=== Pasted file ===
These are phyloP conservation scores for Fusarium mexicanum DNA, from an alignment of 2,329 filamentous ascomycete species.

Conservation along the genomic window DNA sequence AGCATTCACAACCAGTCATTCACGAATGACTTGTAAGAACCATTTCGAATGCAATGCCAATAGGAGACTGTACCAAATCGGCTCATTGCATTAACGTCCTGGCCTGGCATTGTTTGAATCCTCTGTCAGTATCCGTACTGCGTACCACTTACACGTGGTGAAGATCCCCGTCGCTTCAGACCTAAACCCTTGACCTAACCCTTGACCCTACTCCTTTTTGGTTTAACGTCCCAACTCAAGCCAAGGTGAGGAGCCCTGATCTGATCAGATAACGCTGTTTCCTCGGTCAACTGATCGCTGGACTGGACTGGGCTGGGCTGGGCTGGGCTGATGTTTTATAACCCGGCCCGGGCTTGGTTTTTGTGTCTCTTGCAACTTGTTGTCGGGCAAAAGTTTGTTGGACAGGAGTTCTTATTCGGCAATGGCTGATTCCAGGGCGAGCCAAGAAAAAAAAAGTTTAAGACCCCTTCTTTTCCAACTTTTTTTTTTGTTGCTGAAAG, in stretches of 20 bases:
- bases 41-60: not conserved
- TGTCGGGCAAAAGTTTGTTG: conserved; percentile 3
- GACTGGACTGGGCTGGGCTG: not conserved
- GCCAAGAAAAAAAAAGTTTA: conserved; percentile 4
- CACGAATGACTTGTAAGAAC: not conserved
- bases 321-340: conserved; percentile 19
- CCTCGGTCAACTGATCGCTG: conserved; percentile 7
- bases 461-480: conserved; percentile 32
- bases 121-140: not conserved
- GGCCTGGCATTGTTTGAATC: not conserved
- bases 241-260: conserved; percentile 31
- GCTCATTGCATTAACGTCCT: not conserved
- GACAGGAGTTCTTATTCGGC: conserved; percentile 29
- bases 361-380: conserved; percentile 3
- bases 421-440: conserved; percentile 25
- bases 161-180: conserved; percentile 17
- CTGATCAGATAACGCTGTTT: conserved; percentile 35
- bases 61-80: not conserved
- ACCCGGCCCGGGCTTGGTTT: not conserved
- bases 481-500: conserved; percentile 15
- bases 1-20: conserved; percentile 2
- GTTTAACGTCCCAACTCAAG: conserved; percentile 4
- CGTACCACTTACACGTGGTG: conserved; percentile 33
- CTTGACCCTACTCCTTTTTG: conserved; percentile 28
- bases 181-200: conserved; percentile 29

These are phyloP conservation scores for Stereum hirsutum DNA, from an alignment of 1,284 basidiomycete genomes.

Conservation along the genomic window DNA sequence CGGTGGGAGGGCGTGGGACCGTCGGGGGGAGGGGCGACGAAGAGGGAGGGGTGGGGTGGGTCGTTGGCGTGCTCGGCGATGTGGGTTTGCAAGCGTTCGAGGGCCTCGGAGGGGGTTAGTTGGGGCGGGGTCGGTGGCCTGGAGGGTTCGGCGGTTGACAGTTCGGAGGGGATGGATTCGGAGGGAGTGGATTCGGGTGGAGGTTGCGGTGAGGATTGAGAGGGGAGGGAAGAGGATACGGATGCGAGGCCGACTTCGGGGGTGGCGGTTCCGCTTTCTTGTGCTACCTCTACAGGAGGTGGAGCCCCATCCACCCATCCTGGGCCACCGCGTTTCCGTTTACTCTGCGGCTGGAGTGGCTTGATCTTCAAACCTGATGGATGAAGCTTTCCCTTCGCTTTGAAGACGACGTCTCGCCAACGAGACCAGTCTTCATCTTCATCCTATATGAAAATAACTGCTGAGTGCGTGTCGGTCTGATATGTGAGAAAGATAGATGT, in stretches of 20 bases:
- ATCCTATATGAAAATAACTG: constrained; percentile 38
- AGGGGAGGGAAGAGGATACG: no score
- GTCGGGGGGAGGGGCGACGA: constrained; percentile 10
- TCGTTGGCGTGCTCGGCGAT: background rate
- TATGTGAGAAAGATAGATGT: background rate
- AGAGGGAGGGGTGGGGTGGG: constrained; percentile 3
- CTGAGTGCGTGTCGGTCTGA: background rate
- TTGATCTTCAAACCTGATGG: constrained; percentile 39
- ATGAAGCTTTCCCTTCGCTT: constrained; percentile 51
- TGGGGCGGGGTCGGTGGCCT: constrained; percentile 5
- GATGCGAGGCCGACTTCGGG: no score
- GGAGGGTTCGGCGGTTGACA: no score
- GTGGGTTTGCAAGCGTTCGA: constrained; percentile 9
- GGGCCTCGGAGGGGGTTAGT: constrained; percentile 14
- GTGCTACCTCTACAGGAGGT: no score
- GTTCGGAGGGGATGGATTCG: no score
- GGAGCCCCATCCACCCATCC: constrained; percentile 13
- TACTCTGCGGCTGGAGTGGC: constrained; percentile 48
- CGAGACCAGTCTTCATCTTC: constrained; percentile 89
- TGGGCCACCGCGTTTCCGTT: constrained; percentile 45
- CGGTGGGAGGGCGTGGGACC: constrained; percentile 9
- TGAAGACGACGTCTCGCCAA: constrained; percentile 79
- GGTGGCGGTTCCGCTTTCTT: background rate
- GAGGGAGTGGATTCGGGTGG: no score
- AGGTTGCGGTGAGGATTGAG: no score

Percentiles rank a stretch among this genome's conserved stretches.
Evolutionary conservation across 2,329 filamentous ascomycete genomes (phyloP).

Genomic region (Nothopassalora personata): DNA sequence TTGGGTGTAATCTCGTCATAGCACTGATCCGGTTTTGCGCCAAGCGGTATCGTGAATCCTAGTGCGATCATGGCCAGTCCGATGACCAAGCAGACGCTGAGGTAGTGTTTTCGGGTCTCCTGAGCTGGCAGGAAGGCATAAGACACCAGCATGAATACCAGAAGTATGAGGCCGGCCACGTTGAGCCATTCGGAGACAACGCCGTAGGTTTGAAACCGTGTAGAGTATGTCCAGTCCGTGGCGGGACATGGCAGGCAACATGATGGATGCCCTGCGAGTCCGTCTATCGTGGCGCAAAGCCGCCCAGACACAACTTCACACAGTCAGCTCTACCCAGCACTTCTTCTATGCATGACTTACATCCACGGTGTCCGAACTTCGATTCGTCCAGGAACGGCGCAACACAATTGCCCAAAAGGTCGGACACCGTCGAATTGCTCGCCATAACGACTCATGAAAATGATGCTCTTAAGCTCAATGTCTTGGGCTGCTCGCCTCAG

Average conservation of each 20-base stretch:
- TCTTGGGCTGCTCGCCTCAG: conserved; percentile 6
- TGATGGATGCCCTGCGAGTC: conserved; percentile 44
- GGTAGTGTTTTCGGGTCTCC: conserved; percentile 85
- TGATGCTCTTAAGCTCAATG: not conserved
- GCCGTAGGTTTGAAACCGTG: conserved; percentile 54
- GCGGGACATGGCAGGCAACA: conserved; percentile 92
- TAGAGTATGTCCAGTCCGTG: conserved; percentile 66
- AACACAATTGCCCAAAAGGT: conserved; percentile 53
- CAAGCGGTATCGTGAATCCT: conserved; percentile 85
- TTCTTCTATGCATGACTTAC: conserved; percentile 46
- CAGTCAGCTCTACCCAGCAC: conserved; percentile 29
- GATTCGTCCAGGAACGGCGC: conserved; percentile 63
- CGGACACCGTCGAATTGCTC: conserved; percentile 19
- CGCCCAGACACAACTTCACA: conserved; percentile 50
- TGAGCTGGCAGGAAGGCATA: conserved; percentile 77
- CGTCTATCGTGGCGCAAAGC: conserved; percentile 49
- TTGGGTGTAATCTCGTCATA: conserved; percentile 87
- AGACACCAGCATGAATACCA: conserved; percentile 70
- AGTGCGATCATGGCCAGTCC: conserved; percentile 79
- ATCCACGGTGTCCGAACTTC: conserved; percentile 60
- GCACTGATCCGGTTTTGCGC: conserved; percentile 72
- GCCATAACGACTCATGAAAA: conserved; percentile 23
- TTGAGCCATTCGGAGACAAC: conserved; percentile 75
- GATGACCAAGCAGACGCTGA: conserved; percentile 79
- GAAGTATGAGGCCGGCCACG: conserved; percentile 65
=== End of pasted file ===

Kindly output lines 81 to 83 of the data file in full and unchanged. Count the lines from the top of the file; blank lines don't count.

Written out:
- TTGAGCCATTCGGAGACAAC: conserved; percentile 75
- GATGACCAAGCAGACGCTGA: conserved; percentile 79
- GAAGTATGAGGCCGGCCACG: conserved; percentile 65